Arrow-right Camera
The Spokesman-Review Newspaper

The Spokesman-Review Newspaper The Spokesman-Review

Spokane, Washington  Est. May 19, 1883
Rain 36° Rain
Sports >  NFL

Larry Fitzgerald was so upset his son skipped his NFL game, he spiked a ball for first time

UPDATED: Mon., Oct. 29, 2018

Arizona Cardinals wide receiver Larry Fitzgerald (11) celebrates his two point conversion during the second half of an NFL football game, Sunday, Oct. 28, 2018, in Glendale, Ariz. The Cardinals won 18-15. (Ralph Freso / Associated Press)
Arizona Cardinals wide receiver Larry Fitzgerald (11) celebrates his two point conversion during the second half of an NFL football game, Sunday, Oct. 28, 2018, in Glendale, Ariz. The Cardinals won 18-15. (Ralph Freso / Associated Press)
Washington Post

Throughout a long, storied career marked mostly by examples of sportsmanship, Larry Fitzgerald has never spiked a football in celebration of a scoring play. That changed Sunday and it’s all his kid’s fault.

The Arizona Cardinals wide receiver’s oldest son, Devin, opted to skip Dad’s game against the San Francisco 49ers, choosing to go to the Arizona State Fair. Here’s what he missed: Pops caught a 2-point conversion for an 18-15 lead with 34 seconds left and let loose his first massive spike. He also missed his father’s best game of the season, catching eight passes for 102 yards, a touchdown and the conversion.

This being Larry Fitzgerald, he was very apologetic, in the most Larry Fitzgerald way, about the spike.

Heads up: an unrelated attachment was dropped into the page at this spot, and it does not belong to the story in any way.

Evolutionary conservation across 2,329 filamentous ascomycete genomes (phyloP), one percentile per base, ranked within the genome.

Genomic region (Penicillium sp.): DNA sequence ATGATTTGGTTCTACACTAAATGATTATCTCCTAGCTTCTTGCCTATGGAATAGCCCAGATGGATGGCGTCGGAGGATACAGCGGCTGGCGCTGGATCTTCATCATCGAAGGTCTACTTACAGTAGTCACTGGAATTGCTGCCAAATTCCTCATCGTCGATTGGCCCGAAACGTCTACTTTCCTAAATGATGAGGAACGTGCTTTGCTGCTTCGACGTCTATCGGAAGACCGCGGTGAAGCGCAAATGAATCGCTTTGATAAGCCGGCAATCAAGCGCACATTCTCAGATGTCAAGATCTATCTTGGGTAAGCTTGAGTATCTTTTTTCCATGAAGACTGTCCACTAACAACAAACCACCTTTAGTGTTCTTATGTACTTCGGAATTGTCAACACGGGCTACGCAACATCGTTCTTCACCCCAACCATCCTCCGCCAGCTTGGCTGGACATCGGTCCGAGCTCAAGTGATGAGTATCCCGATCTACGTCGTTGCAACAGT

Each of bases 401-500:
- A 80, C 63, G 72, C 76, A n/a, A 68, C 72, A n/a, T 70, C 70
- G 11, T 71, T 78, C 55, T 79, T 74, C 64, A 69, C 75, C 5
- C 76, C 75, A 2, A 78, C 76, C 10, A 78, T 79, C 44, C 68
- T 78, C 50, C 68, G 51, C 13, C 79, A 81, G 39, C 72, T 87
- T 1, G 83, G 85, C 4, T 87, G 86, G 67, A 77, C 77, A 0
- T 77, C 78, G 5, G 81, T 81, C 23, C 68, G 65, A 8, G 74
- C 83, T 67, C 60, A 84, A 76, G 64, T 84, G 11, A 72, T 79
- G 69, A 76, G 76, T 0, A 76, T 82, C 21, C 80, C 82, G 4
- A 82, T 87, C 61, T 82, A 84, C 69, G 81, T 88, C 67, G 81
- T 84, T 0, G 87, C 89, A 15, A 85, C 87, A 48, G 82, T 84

“I was a little frustrated and had a heavy heart today,” Fitzgerald told reporters, possibly a bit drolly. “My feelings were a little hurt, so I was carrying that around all day. So, when I got in there, I kind of let it out. To all the kids that are watching, I’m sorry. I set a bad example today.”

The Cardinals are 2-6 after the win and Fitzgerald said his son “didn’t want to come support us,” adding that he was “a little disturbed” by the decision. Ultimately, though, he concluded that “I have to be a better father.”

Fitzgerald’s brother, Marcus, loved it. “It’s about time you show that real emotion,” he tweeted.

In fairness to Devin, it was the last day of the fair. Two words: funnel cake.

The Spokesman-Review Newspaper

Local journalism is essential.

Give directly to The Spokesman-Review's Northwest Passages community forums series -- which helps to offset the costs of several reporter and editor positions at the newspaper -- by using the easy options below. Gifts processed in this system are not tax deductible, but are predominately used to help meet the local financial requirements needed to receive national matching-grant funds.

Active Person

Subscribe to the sports newsletter

Get the day’s top sports headlines and breaking news delivered to your inbox by subscribing here.